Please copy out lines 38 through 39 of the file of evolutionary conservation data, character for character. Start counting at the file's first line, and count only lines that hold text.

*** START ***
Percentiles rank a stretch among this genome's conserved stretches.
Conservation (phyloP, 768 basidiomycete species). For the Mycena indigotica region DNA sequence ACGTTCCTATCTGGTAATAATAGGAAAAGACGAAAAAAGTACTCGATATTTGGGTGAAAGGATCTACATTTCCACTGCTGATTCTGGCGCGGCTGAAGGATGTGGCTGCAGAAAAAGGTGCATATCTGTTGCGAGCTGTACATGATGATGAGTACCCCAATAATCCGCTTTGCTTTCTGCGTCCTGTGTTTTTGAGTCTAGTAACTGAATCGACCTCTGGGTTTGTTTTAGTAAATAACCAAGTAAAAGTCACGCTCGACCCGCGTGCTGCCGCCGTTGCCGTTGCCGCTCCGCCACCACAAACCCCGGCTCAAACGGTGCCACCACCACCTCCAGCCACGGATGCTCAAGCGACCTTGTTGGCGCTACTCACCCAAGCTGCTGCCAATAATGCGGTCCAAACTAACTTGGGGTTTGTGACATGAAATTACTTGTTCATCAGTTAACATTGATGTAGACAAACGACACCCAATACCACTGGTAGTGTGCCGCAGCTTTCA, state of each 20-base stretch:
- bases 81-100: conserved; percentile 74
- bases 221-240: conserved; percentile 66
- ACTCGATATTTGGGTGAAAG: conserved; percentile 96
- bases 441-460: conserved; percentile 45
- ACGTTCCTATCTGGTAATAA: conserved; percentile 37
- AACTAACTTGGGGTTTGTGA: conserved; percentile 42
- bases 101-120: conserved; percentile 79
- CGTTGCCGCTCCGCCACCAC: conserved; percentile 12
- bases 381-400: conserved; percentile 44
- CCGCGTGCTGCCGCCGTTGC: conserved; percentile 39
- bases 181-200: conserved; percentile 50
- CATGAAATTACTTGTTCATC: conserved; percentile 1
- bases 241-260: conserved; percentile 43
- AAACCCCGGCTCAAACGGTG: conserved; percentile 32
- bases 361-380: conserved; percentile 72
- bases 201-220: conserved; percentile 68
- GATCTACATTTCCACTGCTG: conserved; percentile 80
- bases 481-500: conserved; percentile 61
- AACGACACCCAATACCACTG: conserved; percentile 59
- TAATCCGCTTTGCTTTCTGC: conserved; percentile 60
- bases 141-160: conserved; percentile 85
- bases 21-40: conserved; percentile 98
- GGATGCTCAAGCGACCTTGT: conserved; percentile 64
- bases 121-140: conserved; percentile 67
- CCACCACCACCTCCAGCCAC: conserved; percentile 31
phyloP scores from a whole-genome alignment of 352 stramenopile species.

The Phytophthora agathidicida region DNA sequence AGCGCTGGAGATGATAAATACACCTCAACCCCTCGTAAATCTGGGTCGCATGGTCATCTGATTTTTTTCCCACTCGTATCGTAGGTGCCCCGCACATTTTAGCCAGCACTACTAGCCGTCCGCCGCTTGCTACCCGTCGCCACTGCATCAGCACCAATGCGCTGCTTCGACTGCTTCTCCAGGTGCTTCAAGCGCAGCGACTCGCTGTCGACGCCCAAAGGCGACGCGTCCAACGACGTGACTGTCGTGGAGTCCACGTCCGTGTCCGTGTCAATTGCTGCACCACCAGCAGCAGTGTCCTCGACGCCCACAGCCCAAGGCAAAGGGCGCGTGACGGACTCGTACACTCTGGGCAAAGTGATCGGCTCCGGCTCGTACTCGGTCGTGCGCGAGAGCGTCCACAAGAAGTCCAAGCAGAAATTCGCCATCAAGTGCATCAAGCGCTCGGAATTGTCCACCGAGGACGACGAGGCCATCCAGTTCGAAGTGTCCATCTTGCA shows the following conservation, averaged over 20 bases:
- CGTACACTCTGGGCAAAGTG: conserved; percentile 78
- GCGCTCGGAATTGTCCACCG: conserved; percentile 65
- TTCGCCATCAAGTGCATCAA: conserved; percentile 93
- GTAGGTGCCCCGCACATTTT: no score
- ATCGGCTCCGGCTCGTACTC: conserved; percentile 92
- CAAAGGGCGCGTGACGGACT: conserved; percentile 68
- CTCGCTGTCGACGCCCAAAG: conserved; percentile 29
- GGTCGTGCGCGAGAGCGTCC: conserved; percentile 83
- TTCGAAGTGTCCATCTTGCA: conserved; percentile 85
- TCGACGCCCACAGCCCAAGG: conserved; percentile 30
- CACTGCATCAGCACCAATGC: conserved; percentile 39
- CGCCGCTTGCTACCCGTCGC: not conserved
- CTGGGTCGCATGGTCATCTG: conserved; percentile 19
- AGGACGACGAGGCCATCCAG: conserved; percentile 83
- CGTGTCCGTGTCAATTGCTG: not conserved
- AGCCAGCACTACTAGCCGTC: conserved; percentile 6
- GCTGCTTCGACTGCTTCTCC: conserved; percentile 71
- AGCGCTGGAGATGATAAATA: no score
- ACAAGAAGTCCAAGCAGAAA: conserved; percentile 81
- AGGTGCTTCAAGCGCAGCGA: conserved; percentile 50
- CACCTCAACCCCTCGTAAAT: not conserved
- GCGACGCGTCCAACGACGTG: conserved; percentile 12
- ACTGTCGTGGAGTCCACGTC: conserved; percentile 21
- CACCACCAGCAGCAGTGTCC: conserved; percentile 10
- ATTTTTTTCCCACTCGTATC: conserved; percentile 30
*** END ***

- TTCGAAGTGTCCATCTTGCA: conserved; percentile 85
- TCGACGCCCACAGCCCAAGG: conserved; percentile 30